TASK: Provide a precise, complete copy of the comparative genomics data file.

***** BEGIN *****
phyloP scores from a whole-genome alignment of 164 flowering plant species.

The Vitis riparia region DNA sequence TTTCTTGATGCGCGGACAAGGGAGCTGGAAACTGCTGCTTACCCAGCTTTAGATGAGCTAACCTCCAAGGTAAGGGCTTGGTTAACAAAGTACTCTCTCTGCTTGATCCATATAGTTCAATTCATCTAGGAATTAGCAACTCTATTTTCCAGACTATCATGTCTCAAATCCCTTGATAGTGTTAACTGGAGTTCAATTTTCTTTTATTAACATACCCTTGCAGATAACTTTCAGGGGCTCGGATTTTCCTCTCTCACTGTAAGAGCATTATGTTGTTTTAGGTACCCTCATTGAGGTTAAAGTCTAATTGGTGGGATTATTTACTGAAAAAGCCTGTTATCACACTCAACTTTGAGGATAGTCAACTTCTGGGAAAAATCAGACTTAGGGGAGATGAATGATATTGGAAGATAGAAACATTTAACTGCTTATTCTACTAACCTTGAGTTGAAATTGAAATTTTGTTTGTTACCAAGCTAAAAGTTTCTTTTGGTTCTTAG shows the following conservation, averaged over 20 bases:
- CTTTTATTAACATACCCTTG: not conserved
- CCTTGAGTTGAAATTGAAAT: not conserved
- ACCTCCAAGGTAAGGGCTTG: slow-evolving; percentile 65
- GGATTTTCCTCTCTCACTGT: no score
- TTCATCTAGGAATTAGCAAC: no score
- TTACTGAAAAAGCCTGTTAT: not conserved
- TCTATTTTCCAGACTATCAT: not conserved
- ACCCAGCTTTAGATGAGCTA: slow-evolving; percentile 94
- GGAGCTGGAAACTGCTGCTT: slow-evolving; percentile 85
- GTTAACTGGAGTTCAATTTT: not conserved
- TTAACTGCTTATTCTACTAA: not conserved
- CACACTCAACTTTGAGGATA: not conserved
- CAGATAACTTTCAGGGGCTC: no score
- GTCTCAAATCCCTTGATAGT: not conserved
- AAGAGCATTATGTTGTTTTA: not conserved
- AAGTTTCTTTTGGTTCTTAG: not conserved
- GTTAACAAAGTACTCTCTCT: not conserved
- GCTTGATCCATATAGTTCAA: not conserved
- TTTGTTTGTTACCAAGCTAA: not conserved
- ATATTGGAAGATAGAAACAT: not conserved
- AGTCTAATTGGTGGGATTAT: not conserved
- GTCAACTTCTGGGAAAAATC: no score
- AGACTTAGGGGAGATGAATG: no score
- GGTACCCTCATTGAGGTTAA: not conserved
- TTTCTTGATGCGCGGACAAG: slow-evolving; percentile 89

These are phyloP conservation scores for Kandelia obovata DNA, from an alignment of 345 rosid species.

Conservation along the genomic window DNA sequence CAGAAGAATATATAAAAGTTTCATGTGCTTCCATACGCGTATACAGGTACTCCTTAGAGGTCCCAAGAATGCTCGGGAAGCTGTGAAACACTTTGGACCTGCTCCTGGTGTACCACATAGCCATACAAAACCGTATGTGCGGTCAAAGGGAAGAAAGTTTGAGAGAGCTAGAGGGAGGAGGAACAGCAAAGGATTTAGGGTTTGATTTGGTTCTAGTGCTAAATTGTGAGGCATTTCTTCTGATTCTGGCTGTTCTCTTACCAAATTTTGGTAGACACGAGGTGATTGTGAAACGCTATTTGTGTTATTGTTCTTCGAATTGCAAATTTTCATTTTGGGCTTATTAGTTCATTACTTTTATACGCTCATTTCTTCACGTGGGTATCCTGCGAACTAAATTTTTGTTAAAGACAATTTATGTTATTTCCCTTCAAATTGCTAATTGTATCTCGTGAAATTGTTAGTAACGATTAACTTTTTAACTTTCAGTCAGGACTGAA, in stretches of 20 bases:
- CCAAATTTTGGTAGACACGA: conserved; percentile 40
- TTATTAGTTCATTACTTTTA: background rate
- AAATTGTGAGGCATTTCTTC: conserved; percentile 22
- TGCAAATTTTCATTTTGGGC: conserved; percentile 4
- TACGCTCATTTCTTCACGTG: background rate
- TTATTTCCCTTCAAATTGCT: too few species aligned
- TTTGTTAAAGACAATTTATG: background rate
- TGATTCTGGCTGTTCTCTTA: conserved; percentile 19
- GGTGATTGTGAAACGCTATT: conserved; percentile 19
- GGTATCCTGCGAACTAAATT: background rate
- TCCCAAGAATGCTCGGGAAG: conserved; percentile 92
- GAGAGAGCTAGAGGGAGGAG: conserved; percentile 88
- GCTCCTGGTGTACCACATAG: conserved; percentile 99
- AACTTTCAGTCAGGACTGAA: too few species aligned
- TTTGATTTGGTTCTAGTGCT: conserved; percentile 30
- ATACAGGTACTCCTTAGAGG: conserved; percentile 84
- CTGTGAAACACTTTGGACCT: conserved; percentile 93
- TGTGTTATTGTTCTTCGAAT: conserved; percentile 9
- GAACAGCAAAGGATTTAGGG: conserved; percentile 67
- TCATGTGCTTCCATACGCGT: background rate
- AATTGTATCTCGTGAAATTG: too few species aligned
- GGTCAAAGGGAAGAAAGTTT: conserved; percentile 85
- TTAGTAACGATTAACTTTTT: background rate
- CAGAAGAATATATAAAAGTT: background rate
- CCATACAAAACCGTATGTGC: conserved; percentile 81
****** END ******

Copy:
phyloP scores from a whole-genome alignment of 164 flowering plant species.

The Vitis riparia region DNA sequence TTTCTTGATGCGCGGACAAGGGAGCTGGAAACTGCTGCTTACCCAGCTTTAGATGAGCTAACCTCCAAGGTAAGGGCTTGGTTAACAAAGTACTCTCTCTGCTTGATCCATATAGTTCAATTCATCTAGGAATTAGCAACTCTATTTTCCAGACTATCATGTCTCAAATCCCTTGATAGTGTTAACTGGAGTTCAATTTTCTTTTATTAACATACCCTTGCAGATAACTTTCAGGGGCTCGGATTTTCCTCTCTCACTGTAAGAGCATTATGTTGTTTTAGGTACCCTCATTGAGGTTAAAGTCTAATTGGTGGGATTATTTACTGAAAAAGCCTGTTATCACACTCAACTTTGAGGATAGTCAACTTCTGGGAAAAATCAGACTTAGGGGAGATGAATGATATTGGAAGATAGAAACATTTAACTGCTTATTCTACTAACCTTGAGTTGAAATTGAAATTTTGTTTGTTACCAAGCTAAAAGTTTCTTTTGGTTCTTAG shows the following conservation, averaged over 20 bases:
- CTTTTATTAACATACCCTTG: not conserved
- CCTTGAGTTGAAATTGAAAT: not conserved
- ACCTCCAAGGTAAGGGCTTG: slow-evolving; percentile 65
- GGATTTTCCTCTCTCACTGT: no score
- TTCATCTAGGAATTAGCAAC: no score
- TTACTGAAAAAGCCTGTTAT: not conserved
- TCTATTTTCCAGACTATCAT: not conserved
- ACCCAGCTTTAGATGAGCTA: slow-evolving; percentile 94
- GGAGCTGGAAACTGCTGCTT: slow-evolving; percentile 85
- GTTAACTGGAGTTCAATTTT: not conserved
- TTAACTGCTTATTCTACTAA: not conserved
- CACACTCAACTTTGAGGATA: not conserved
- CAGATAACTTTCAGGGGCTC: no score
- GTCTCAAATCCCTTGATAGT: not conserved
- AAGAGCATTATGTTGTTTTA: not conserved
- AAGTTTCTTTTGGTTCTTAG: not conserved
- GTTAACAAAGTACTCTCTCT: not conserved
- GCTTGATCCATATAGTTCAA: not conserved
- TTTGTTTGTTACCAAGCTAA: not conserved
- ATATTGGAAGATAGAAACAT: not conserved
- AGTCTAATTGGTGGGATTAT: not conserved
- GTCAACTTCTGGGAAAAATC: no score
- AGACTTAGGGGAGATGAATG: no score
- GGTACCCTCATTGAGGTTAA: not conserved
- TTTCTTGATGCGCGGACAAG: slow-evolving; percentile 89

These are phyloP conservation scores for Kandelia obovata DNA, from an alignment of 345 rosid species.

Conservation along the genomic window DNA sequence CAGAAGAATATATAAAAGTTTCATGTGCTTCCATACGCGTATACAGGTACTCCTTAGAGGTCCCAAGAATGCTCGGGAAGCTGTGAAACACTTTGGACCTGCTCCTGGTGTACCACATAGCCATACAAAACCGTATGTGCGGTCAAAGGGAAGAAAGTTTGAGAGAGCTAGAGGGAGGAGGAACAGCAAAGGATTTAGGGTTTGATTTGGTTCTAGTGCTAAATTGTGAGGCATTTCTTCTGATTCTGGCTGTTCTCTTACCAAATTTTGGTAGACACGAGGTGATTGTGAAACGCTATTTGTGTTATTGTTCTTCGAATTGCAAATTTTCATTTTGGGCTTATTAGTTCATTACTTTTATACGCTCATTTCTTCACGTGGGTATCCTGCGAACTAAATTTTTGTTAAAGACAATTTATGTTATTTCCCTTCAAATTGCTAATTGTATCTCGTGAAATTGTTAGTAACGATTAACTTTTTAACTTTCAGTCAGGACTGAA, in stretches of 20 bases:
- CCAAATTTTGGTAGACACGA: conserved; percentile 40
- TTATTAGTTCATTACTTTTA: background rate
- AAATTGTGAGGCATTTCTTC: conserved; percentile 22
- TGCAAATTTTCATTTTGGGC: conserved; percentile 4
- TACGCTCATTTCTTCACGTG: background rate
- TTATTTCCCTTCAAATTGCT: too few species aligned
- TTTGTTAAAGACAATTTATG: background rate
- TGATTCTGGCTGTTCTCTTA: conserved; percentile 19
- GGTGATTGTGAAACGCTATT: conserved; percentile 19
- GGTATCCTGCGAACTAAATT: background rate
- TCCCAAGAATGCTCGGGAAG: conserved; percentile 92
- GAGAGAGCTAGAGGGAGGAG: conserved; percentile 88
- GCTCCTGGTGTACCACATAG: conserved; percentile 99
- AACTTTCAGTCAGGACTGAA: too few species aligned
- TTTGATTTGGTTCTAGTGCT: conserved; percentile 30
- ATACAGGTACTCCTTAGAGG: conserved; percentile 84
- CTGTGAAACACTTTGGACCT: conserved; percentile 93
- TGTGTTATTGTTCTTCGAAT: conserved; percentile 9
- GAACAGCAAAGGATTTAGGG: conserved; percentile 67
- TCATGTGCTTCCATACGCGT: background rate
- AATTGTATCTCGTGAAATTG: too few species aligned
- GGTCAAAGGGAAGAAAGTTT: conserved; percentile 85
- TTAGTAACGATTAACTTTTT: background rate
- CAGAAGAATATATAAAAGTT: background rate
- CCATACAAAACCGTATGTGC: conserved; percentile 81